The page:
Wednesday, August 10, 2005

handing off the books

I'm getting ready to see my niece and nephew next week, after far too long. My favorite part of the preparations is figuring out which books to get them.

The Wednesday Witch is on its way. If it doesn't arrive in time, I can always send it for Rowan's birthday, which is in about a month. Today I got her two books that I would have given her anyway, at some point, because they are two of my first and favorite chapter books. How happy am I that she asked for them!

First, there's the real Mary Poppins, by P.L. Travers. I didn't even know Rowan knew there was anything besides the treacly Julie Andrews movie. She rules.


Then there are the Little House books. I didn't know kids still read these, but I'm glad they do. My favorite was Little House in the Big Woods, because I loved the scene where Ma and her sisters got ready for the dance, in their pretty ginghams, with their hair braided and rolled. I LOVED those women, and wanted to be just like them when I grew up. I also loved it when Mr. Edwards brought Christmas treats, including an orange for everyone's stocking. She's already read that one, so I'm getting her the next one, Little House on the Prairie (this is the next book in the series according to ME! I am not buying Farm Boy, just because the publisher has pedantically numbered the books).



If The Wednesday Witch gets here before we leave, I'll have three books for her. Of course I'm dying for her to be a reader, and she seems kind of maybe interested--not the way I was when i was her age, but I think she's getting more interested as she gets older. My sister is pretty strict about setting aside lots of reading time. I know, I know, Rowan gets to choose her own books and have her own subjectivity. I'm pacing myself, though, and getting reacquainted with the childhood books I don't think she or her brother can live without before I pass them on. Because, really, some of my favorites haven't held up that well. Take my old friends Betsy-Tacy. You might remember their books looking something like this:


I loved those books. I read them several times throughout elementary school. I thought I had never heard cuter names and I used to dream of having twin girls who I would name Elizabeth and Anastasia, so they, too, could be Betsy-Tacy. But, you know, it turns out those girls don't really do much besides hang out and be really girly together, sewing, and making cookies. The one time they go outside, they either ice skate on a semi-frozen lake, or run around in a rainstorm, and wouldn't you know it? One of Tacy's siblings catches a cold and dies. There's a lesson there, kids. You know it's one of Tacy's, because if I remember correctly, she's from the wrong side of the tracks, from some big, poor Catholic family, where children are often lost due to carelessness and neglect. There're just too many damn children to keep alive! That's why Betsy's more genteel, Protestant family graciously allows Tacy to hang out at their house, eat their food, wear Betsy's clothes, sleep in her warm bed, etc. So while I might have enjoyed these books for the insightful critique of class tensions in early 20th century America, I don't think my niece would dig them. Besides, have you seen the new covers? What the hell is this?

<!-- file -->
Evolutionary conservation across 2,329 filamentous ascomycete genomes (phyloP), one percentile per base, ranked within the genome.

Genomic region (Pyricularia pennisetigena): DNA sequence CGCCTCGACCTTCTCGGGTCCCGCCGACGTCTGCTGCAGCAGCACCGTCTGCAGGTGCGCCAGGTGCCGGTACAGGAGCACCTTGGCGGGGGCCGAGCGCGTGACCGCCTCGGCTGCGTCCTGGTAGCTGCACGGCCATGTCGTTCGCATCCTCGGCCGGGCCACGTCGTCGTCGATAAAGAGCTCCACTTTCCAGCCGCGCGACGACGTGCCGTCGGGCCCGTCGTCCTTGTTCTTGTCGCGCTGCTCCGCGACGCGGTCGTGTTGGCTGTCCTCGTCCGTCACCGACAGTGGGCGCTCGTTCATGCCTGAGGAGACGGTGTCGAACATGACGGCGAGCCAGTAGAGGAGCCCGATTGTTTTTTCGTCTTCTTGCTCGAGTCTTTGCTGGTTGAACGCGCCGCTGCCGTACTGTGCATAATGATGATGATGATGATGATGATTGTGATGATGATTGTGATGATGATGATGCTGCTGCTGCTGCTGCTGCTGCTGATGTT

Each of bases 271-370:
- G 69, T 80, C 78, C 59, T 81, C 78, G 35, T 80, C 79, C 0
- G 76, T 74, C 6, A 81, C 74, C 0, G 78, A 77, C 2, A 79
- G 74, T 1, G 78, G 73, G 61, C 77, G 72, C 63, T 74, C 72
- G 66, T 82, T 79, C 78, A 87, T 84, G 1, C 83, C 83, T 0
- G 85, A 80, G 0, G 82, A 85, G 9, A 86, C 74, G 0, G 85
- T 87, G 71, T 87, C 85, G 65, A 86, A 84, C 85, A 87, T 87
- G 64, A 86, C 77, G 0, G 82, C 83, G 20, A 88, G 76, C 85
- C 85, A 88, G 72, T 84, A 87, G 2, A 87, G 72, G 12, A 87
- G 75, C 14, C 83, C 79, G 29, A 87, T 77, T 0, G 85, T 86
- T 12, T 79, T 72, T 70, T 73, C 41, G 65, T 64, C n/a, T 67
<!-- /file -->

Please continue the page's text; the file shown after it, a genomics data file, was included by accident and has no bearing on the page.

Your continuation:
7 Comments:

Blogger La Lecturess said...

I LOVED the Betsy-Tacy books! In fact, I was going to mention them in my previous comment, as you got me thinking about children's books. I think my mom introduced me to them. One thing I loved was how many there were, and how, like the Little House books (which of course I also devoured), they became more age-appropriate as the girls themselves aged. As a 10 or 12-year-old, I remember loving reading about the girls going to college and having beaux. I learned the word "cad" from the Betsy-Tacy books.

Two of my strongest B-T memories: first, one of the girls (Betsy, I assume, but I think following her sister's lead?) becoming an Episcopalian and her parents complaining good-naturedly about how much kneeling and then getting up again there was. Second, their going off to college and one girl being assured that her "thing" would be to be the mysterious type: she should always dress in deep greens and blues, and look pensive, and not talk much.

Actually, I was thinking of that just the other day as I was at the mall, noting a great green dress . . .

This is so cool--I don't know anyone else who's ever read them, and I'm psyched to know they're still in print.